SAP's 2008 acquisition of Business Objects has created a lot of questions for customers of both firms, and not only about business intelligence (BI) applications.
In addition to choosing between two sets of BI tools, SAP Business Information Warehouse (BW) customers must also decide whether they want to stick with the SAP-centric analytic database, which the vendor says it will continue to maintain, or turn to a true enterprise data warehouse (EDW) platform from a competing vendor, according to Forrester Research.
For customers whose data is 80% or more SAP-based, the decision is an easy one: stick with SAP BW as your data warehouse platform of choice, said Boris Evelson, an analyst with the Cambridge, Mass.-based research firm. But those customers whose data is less than 30% SAP-based should "definitely consider migrating" to a new data warehouse, Evelson said.
Even customers in the "gray area" in between, whose data is close to evenly split between both SAP and non-SAP based, might benefit from a change, he said, as SAP BW has a number of deficiencies over competing data warehouses.
For one, despite the Business Objects acquisition, it is still extremely difficult to integrate non-SAP data into SAP BW, Evelson said, and SAP is unlikely to address the issue going forward. In fact, most Forrester clients that use SAP BW in heterogeneous environments often also use EDW platforms from rival vendors -- including IBM, Microsoft, Oracle and Teradata – to handle data from non-SAP applications.
SAP BW also lacks the scalability of competing data warehouses, though the recent SAP-Teradata partnership has helped some, Evelson said. As is, SAP BW "only scales out to tens of terabytes in a clustered symmetric multiprocessing (SMP) environment, while a growing range of rivals scales into the hundreds or thousands of terabytes," he wrote in a recent report on the topic, co-authored by Forrester analyst James Kobielus.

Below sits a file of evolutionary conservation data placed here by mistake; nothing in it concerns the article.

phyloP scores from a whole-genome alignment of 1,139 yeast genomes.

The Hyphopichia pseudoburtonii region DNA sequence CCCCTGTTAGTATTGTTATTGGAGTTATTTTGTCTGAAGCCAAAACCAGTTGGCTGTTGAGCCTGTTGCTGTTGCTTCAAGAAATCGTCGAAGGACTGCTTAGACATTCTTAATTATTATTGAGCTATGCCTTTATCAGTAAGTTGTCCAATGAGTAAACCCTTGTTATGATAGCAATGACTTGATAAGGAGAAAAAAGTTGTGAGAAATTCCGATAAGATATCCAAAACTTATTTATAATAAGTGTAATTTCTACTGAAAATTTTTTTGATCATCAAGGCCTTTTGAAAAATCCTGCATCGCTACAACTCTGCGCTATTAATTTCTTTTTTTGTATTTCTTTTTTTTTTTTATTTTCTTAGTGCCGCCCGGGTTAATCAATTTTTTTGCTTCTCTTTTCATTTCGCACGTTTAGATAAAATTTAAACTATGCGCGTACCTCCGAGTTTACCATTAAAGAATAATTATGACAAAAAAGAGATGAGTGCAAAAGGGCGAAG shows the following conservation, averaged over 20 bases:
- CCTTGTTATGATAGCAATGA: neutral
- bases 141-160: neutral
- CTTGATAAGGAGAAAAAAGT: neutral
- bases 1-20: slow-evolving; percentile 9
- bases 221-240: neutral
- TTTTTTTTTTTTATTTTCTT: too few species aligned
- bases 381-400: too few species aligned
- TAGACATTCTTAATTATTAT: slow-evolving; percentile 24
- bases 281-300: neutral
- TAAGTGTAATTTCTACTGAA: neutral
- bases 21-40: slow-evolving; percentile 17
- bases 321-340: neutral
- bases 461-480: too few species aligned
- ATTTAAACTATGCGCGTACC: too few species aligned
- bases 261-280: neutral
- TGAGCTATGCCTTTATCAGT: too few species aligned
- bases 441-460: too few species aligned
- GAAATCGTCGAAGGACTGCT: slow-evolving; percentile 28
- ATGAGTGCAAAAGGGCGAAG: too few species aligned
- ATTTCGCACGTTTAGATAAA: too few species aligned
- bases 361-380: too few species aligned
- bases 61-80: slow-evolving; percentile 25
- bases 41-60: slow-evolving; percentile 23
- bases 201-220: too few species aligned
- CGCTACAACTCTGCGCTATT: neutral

Finally, SAP has let BW fall behind its rivals in a number of features that have become key differentiators in the EDW market. They include cost-based query optimization, query-predicate pushdown to an intelligent storage layer, and intelligent compression by data types, according to Evelson. While underlying third-party database management systems can sometimes make up for these deficiencies, that is not always the case, he said.
"While we expect SAP to offer significant performance and scalability improvement in the next major release of Business Objects BI applications running on top of BW, it will not provide any additional [especially, non SAP-centric] EDW functionality," Evelson and Kobielus wrote in the report. "Other planned enhancements in BW administration, partitioning, data modeling, and real-time support at this point offer little hope of further competitive differentiation."
Even with all SAP BW's drawbacks, however, Forrester does not recommend that customers migrate to a competing EDW straightaway, at least in most cases. Unless "mission-critical business requirements" call for it, most BW customers should hold off on major migration decisions until they have a chance to beta-test the next BW upgrade, likely due in 2010, Evelson said.
Customers can even get a sneak-peak at SAP's BW plans, he said, if they would only ask -- and keep asking until they get an answer. "There are many specifics that have already been worked out for the next major release of the SAP BI and BW products," Evelson and Kobielus wrote. "Most of these details can only be revealed by SAP under a nondisclosure agreement, but it will be worth your while to take the time, understand specific plans, and align your migration and timing plans accordingly."
SAP sales reps are also under pressure to upgrade customers to Business Objects products, and BW customers should use that to their advantage. Even though SAP has publicly stated it will not give discounts or other credit to BW customers that want to upgrade to Business Objects Rapid Mart, for example, Evelson suspects the vendor's position is more flexible. After all, he said, SAP is eager for successful case studies of customers that made the upgrade in order to seduce yet more upgrades. Extending discounts to potential upgrade customers is one way to do that, he said.
Of course, not all customers can afford – either in terms of money or manpower – to make the transition from SAP BW to a competing EDW right now. For those customers, Evelson said, data federation technology can help extend SAP BW deployments until the time is right for an upgrade.
With this approach, customers can use BW with specific, SAP applications where it performs well and tap data federation technology to integrate data from non-SAP applications and data sources in a middleware layer for deeper analysis. Customers both "avoid unnecessary, costly migrations away from BW and integrate BW into a comprehensive, multivendor, multiplatform BI environment that leverages and extends existing investments," Evelson and Kobielus wrote.